Evelyn Waugh 1903–1966
(Full name Evelyn Arthur St. John Waugh) English novelist, short story writer, critic, essayist, travel writer, biographer, journalist, and poet.
The following entry provides an overview of Waugh's career through 1995. For further information on his life and works, see CLC, Volumes 1, 3, 8, 13, 19, 27, and 44.
Waugh has been called one of the greatest prose stylists in twentieth-century literature for his satirical writings on the foibles of modern society. In such works as A Handful of Dust (1934), Brideshead Revisited (1945), and The Loved One (1948), Waugh's graceful use of minimalist language coupled with his acidic exposure of hypocrisy and superficiality among England's upper classes have led many critics to classify him alongside modern literature's preeminent men of letters.
Waugh was born in London in 1903. His father, Arthur Waugh, was a prominent editor and publisher at Chapman-Hall, while his older brother Alec was a novelist and travel writer. Waugh initially resisted his family's literary leanings, concentrating on art and design at Hertford College, Oxford. The period at Oxford was turbulent for Waugh. He entrenched himself in the group he later sharply satirized in his writings as the "Bright Young Things," drank excessively, and experimented with homosexuality, which he unequivocally renounced years later. Waugh was forced to leave Oxford in 1924 because of poor grades. He went on to study for a brief period at Heatherley's Art School, where he first became acquainted with the design principles of the Arts and Crafts movement, and later was drawn to the modernist movements Vorticism and Futurism. He left the school a year later and became a teacher, but was fired from all three of his posts. At that point Waugh reluctantly turned to writing as a career, working as a journalist for the London Daily Express and producing his first novel, Decline and Fall, in 1928. The book was well-received, but due to its scathing satire, Waugh's publisher insisted that he remove certain scenes and add a note of disclaimer as a preface. Also in 1928, Waugh married Evelyn Gardner; two years later the marriage dissolved in divorce, an event which, along with his overall disillusionment with modern society, many critics and biographers believe led to Waugh's conversion to and staunch defense of Roman Catholicism. In 1936, his marriage to Gardner was annulled, and he subsequently married Laura Herbert in 1937. During World War II, Waugh had a successful military stint, rising to the rank of major in the Royal Marines. By this time Waugh had earned a place among the foremost literati of England, having published some of his most important and respected novels, essays, short stories, and criticism. He traveled extensively, often as a correspondent, and his experiences around the world frequently turn up in his work. Waugh continued, however, to become more deeply disgusted by what he considered the widespread loss of honor, integrity, and traditional mores, particularly during and after World War II. Perhaps because of his increasing sense of alienation and nostalgia for what he thought of as a more moral past, Waugh created for himself a public persona of haughty reserve and conservatism and guarded his personal life fiercely. Little is known, for example, of the circumstances surrounding the nervous breakdown he suffered in the 1950s, aside from his fictionalized account of that period of his life in his novel The Ordeal of Gilbert Pinfold (1957). Shortly before his death, Waugh published the first part of a projected multi-volume autobiography, A Little Learning. He died, leaving the work unfinished, in 1966.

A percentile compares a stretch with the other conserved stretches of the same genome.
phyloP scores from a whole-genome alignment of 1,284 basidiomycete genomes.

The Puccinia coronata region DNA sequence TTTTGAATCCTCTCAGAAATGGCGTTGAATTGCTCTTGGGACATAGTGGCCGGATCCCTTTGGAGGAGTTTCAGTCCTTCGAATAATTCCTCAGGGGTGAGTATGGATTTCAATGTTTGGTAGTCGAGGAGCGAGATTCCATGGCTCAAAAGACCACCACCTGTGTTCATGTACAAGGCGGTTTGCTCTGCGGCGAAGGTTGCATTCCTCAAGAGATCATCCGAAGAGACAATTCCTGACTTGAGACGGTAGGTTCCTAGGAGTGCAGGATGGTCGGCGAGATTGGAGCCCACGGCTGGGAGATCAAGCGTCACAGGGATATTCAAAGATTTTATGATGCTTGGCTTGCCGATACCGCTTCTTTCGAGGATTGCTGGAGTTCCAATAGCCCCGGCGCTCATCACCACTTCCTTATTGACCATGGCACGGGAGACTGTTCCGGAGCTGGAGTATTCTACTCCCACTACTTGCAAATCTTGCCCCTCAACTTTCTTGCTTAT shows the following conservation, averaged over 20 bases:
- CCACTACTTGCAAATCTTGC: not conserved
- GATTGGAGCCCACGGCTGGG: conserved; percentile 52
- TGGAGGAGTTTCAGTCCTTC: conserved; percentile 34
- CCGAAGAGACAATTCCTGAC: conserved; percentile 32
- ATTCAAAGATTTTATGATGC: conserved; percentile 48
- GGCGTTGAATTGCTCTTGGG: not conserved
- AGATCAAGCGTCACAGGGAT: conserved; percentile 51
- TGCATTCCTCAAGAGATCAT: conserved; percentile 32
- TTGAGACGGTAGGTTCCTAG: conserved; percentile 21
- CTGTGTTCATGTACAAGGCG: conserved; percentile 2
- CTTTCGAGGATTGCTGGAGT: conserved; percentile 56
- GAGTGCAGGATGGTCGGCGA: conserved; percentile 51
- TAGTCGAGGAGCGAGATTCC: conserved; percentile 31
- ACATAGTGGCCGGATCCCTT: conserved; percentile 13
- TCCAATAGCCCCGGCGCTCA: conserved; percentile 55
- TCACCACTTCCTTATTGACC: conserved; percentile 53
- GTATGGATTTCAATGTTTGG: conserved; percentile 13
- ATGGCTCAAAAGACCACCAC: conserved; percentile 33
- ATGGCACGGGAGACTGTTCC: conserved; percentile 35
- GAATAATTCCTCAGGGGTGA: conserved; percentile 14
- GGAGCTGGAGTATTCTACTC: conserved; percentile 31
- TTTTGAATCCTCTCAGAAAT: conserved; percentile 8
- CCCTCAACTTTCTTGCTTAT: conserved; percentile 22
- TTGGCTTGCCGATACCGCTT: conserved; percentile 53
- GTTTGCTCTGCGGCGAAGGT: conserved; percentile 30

Waugh's body of work is marked by two predominant themes: satire of the vulgarity of modern society and, after his conversion, the redemptive promise of traditional Catholicism. In Decline...
(The entire section contains 48932 words.)
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